Tax cuts of this nature have historically been shown to kick off economic booms, with Lyndon B. Johnson’s original 30 percent tax cut standing out above the others. Many point to President Ronald Reagan’s tax cuts and the deficit they allegedly caused. On the contrary, Reagan’s cuts did not cause the deficit; his exorbitant defense spending, something that Bush does not endorse, caused it.

One thing that seems to separate Bush from the other members of the Republican party, a group whose candidates rarely get the endorsements of news publications, is his desire to make Washington a bipartisan place. Currently, partisan politics dominate legislative action, frustrating Americans to the point of exhaustion. In Texas, Bush worked with Democrats to institute tax cuts and overhaul the defunct Texas educational system. We are not naive enough to believe that he can be as successful at breaking down party lines in Washington as he was in Austin, but any attempt to destroy these seemingly indestructible barriers would be good for Americans.

Although Ralph Nader, the Green Party’s presidential nominee, brings a breath of fresh air to this campaign, the Guardian feels that he is a one-dimensional candidate lacking expertise broad enough to run the most powerful nation in the world. We could not endorse Nader for the post of president in good faith.

Gore is the other major choice in this election. He has been a proponent of the environment since his time in Congress, so if the health of the environment is of primary concern, looking further into Gore’s credentials would be warranted. However, the Guardian feels that his strong environmental record does not come close to making up for his shortcomings.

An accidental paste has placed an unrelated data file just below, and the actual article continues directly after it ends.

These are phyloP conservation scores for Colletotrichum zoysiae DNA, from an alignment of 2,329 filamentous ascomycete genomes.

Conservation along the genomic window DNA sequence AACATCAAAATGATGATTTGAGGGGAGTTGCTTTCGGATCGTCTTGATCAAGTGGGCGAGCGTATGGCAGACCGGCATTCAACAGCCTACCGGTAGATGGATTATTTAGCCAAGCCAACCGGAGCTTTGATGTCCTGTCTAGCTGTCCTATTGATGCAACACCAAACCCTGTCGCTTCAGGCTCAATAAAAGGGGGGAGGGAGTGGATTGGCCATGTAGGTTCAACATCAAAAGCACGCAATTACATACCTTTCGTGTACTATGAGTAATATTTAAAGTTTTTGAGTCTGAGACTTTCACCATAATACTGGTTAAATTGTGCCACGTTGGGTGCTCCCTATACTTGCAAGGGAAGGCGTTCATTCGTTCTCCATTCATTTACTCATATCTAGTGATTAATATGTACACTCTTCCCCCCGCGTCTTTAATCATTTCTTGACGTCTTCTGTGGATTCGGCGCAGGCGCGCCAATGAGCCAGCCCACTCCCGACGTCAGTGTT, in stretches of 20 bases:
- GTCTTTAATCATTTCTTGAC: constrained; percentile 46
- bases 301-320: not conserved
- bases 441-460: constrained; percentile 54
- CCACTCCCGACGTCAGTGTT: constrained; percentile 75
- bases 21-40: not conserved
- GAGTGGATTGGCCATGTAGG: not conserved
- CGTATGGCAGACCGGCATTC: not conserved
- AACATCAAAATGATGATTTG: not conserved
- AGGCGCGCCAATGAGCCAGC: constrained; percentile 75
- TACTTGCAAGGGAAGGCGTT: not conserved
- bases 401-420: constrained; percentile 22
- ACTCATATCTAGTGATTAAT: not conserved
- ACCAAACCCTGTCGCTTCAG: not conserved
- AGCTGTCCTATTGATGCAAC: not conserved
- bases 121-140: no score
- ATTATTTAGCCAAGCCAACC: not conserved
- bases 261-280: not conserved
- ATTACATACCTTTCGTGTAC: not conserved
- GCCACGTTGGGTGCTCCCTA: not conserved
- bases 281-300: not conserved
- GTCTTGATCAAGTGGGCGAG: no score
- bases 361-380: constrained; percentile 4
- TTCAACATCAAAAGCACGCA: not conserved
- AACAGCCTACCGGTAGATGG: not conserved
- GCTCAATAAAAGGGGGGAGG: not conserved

Gore will say anything and everything he can to try to sway the vote in his direction. From the well-publicized “”I invented the Internet”” quote to a claim that he did not know that a trip to a Buddhist temple was a fund-raiser, Gore has lied throughout the campaign in order to attempt to win votes.

The Guardian believes it is time for this deception to come to an end. Perhaps it is naive to believe that Bush will be any more honest or uphold the integrity of the office of president. It is impossible to know how Bush will react if he is voted into office, but the Guardian editorial board believes that this chance is one worth taking.

The post of president of the United States was never intended to be so glorious and powerful that people would say or do anything to get there. It was intended to be a representative post of the thoughts and beliefs of the American people. George Washington was elected not because he lied to mix up the issues at hand, but because the people believed him to be the best man for the job.

Gore wants to be president too badly. In the process of striving for it he has alienated the people whom he is relying on. This was the primary reason the Guardian was unable to support the vice president, and instead supports his opponent, George W. Bush.